The word-based tickets use a check-off boxes and description circling. There are over 100 possible boxes to mark on each ticket. This style of ticket has more potential for detail than the Image-based ticket. However, this style of ticket requires relatively more practice for the Service Writer and mechanic to become efficient.

Click to download: Mountain Repair Ticket

Click to download: Road Repair Ticket

The image-based tickets use an image of a bicycle with boxes by each component or component area. The required item is circled, preferably in brightly colored ink. The mechanic may then quickly scan the image for notes and circles, and then and perform the work as outlined by the Service Writer. Greater detail on rider symptoms can be written adjacent to the box or on the back of the form as needed. Always note if there is additional information on the back of the ticket. It can also help the mechanic to check off the item after completing that task, using different colored ink.

Click here to download: Mountain Repair Ticket 2

Click here to download: Road Repair Ticket 2

Each ticket has room for administrative information. This is important information and should not be ignored. This information can be especially important when a customer returns with problems that were serviced by the staff.

Name / race # :_________ – Record in this area the customer’s name and race/plate number if known or applicable.
Time Promised: _________- Note for the mechanic if this bike is required in a timely manner. This may simply be ASAP, or 2:00 PM due to a 3:00 event start.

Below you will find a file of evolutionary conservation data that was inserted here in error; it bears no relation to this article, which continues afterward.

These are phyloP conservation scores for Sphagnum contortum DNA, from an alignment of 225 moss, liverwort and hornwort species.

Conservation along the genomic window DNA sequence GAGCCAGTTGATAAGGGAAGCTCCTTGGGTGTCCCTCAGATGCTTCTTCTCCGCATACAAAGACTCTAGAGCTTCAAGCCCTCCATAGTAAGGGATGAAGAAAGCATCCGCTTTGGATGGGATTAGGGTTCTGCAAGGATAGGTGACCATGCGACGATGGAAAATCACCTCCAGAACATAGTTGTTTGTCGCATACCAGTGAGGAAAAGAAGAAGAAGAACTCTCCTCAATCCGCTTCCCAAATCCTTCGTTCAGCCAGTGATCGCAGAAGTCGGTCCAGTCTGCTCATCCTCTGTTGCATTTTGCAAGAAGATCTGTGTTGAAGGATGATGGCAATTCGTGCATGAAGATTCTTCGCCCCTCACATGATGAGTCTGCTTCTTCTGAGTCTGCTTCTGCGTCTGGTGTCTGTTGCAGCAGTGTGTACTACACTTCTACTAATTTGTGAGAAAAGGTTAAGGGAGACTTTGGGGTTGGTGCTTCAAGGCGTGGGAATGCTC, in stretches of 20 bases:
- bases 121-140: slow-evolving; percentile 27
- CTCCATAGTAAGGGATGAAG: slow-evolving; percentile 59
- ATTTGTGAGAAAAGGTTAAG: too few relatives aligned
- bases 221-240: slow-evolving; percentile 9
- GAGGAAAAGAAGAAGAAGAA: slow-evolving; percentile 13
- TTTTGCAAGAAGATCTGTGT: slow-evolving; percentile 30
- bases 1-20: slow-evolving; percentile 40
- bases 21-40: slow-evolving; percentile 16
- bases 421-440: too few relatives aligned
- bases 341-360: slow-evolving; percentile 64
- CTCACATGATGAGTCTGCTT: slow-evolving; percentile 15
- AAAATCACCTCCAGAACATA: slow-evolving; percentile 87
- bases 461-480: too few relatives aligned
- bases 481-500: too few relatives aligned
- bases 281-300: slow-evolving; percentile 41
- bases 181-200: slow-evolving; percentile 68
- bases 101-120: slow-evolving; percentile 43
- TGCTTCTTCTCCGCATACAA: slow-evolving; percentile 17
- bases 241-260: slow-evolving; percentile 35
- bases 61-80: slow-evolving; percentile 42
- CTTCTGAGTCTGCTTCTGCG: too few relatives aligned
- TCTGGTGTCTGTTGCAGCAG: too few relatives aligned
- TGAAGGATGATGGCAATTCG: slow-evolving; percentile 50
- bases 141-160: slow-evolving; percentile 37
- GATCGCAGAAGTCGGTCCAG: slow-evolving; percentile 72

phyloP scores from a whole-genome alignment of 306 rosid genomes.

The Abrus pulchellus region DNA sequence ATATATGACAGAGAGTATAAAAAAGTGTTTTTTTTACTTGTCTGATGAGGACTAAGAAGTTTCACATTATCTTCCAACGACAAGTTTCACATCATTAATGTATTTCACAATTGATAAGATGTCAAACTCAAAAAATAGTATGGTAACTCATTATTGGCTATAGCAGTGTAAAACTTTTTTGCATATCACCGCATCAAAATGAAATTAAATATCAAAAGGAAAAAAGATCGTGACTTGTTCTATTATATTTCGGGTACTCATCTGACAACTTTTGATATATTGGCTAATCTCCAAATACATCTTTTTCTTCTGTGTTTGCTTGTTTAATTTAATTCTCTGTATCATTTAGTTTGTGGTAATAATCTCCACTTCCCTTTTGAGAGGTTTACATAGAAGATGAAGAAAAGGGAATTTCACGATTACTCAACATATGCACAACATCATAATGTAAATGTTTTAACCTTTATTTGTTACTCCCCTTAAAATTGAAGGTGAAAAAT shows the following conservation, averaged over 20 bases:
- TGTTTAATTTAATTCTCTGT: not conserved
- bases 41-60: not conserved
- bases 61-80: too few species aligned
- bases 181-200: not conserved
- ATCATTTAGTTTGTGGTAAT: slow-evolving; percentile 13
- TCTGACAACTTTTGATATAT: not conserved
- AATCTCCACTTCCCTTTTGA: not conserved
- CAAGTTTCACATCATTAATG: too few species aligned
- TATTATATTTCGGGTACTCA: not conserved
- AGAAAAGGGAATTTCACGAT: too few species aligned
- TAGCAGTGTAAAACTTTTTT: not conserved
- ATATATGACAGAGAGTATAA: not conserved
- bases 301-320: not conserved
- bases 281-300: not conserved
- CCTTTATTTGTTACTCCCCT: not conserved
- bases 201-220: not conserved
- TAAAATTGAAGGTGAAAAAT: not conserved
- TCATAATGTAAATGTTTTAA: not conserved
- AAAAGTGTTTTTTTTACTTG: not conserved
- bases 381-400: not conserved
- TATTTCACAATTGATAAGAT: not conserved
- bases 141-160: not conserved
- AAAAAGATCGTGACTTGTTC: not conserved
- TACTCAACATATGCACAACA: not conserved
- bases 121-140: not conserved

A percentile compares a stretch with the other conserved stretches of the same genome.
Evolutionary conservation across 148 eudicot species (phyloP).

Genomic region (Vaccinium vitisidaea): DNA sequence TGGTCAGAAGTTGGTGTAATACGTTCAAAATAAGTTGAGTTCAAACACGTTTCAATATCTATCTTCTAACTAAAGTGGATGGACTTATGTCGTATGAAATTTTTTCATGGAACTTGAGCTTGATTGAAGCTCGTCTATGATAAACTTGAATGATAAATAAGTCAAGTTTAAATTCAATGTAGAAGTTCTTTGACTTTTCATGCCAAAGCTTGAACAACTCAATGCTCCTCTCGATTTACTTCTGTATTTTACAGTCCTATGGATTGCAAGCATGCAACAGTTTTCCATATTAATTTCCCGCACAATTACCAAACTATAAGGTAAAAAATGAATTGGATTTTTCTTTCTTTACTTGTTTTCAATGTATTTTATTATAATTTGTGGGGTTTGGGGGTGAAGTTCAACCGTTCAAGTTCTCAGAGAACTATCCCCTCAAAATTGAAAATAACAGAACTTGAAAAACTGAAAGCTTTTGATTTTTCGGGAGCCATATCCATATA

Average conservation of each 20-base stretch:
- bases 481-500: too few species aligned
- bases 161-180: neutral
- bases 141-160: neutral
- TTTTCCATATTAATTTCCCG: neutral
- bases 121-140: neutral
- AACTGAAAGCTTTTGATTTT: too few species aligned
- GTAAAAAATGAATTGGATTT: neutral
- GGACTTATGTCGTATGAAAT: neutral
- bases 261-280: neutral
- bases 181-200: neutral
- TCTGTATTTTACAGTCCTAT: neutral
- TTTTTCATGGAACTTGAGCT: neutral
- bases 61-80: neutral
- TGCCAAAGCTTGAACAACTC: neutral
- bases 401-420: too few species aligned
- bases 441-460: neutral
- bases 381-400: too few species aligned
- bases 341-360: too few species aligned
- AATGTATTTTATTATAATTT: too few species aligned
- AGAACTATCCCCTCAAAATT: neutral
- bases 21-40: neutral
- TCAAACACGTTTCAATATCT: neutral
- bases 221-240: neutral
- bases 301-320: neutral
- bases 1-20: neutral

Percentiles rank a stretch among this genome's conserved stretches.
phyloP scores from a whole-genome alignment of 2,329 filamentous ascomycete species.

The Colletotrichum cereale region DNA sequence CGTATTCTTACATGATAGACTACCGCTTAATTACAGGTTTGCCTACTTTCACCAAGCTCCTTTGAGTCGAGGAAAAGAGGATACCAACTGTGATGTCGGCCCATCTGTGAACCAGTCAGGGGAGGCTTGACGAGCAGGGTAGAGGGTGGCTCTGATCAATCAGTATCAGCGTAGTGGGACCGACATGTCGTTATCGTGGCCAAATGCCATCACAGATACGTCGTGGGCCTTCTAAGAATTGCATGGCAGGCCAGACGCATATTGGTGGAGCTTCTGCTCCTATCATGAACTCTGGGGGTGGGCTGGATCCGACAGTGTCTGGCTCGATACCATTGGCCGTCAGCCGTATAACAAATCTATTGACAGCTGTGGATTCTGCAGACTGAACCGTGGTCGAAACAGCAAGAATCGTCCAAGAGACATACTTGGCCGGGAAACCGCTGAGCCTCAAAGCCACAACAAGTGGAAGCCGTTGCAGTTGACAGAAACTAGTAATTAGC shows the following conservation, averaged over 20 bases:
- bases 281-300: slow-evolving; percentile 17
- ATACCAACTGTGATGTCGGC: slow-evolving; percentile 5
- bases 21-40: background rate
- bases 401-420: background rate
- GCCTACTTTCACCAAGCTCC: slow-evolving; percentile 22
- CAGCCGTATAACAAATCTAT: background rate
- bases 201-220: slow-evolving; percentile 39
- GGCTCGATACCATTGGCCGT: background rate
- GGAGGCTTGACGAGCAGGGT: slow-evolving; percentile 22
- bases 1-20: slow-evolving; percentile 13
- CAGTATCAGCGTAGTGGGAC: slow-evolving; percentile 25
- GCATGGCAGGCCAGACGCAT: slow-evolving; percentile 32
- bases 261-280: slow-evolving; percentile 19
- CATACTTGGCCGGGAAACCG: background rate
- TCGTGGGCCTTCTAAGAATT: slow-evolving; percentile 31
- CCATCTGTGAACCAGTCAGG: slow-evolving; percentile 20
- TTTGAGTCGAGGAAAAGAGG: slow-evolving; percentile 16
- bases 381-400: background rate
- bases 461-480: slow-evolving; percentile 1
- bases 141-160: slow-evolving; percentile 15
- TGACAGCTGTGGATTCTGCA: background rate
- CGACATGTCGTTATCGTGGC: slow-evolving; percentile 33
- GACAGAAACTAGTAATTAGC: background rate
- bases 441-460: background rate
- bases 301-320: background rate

Bike and Color:_________ – Beside riders name and number, having the bike brand and color speeds finding the bike for the mechanic before and after work.
Date: _______ – Record date of work. This is especially important for multiple day events.

Service Writer: ______ – The Service Writer should legibly initial the ticket.
Work mechanic: _______ – The mechanic should legibly sign off when the work is completed. Record all mechanics if were more then one mechanic is
involved in the service.
QC: ______ – If there is a Quality Control inspection on the service, note the inspecting mechanic and the result.
Time Spent: _____ – Some programs may want to record the amount of time the mechanic spent.
Cost: _____ – Some programs will charge for parts, labor, or both. This line can be either cost to the program or cost to the customer.

There is some shorthand that is used on the tickets. “R&R” is used often and means “Remove and Replace”. In other words, the item is simply removed and a new one is installed. “Ft” is “front”, and “R” is “rear”. For example, “Ft-R shifter” accounts for both front and rear shifters. The Service Writer will circle the appropriate lever as necessary, and then circle the work as “R&R cable /housing, lube cable / lever, or R&R lever”.

Note also are situations where it is useful to record measurements. For example, if bars are shortened, the Service Writer should note the amount to be cut. There is a blank line for many of these measurements. Generally, assume all measurements to be in millimeters unless noted by the Service Writer. For other services the pressure, torque and tension may also be recorded. For complete wheel builds it is especially useful to record final spoke tension.

The image-based repair tickets use a separate image box for more detail in the cockpit area. Brake lever, grips and shifter work is recorded here. The suspension areas also use separate box. The service options are simple and limited. Use the back of the sheet for detailed suspension service notes as necessary.

There is often a level on chaos and tension at race events. Having documentation and a service check-in procedure can help maintain a sense of order and calm for everyone. By recording and documenting the service, a race mechanic will be able to review the work after the event. This will help the mechanic get a better sense of what tools, parts, and supplies to stock. Common repairs will become quickly apparent, and weakness in service department can be tracked. After reviewing and practicing with these repair tickets, please feel free to contact me with feedback.

Calvin Jones
Park Tool
calvin@parktool.com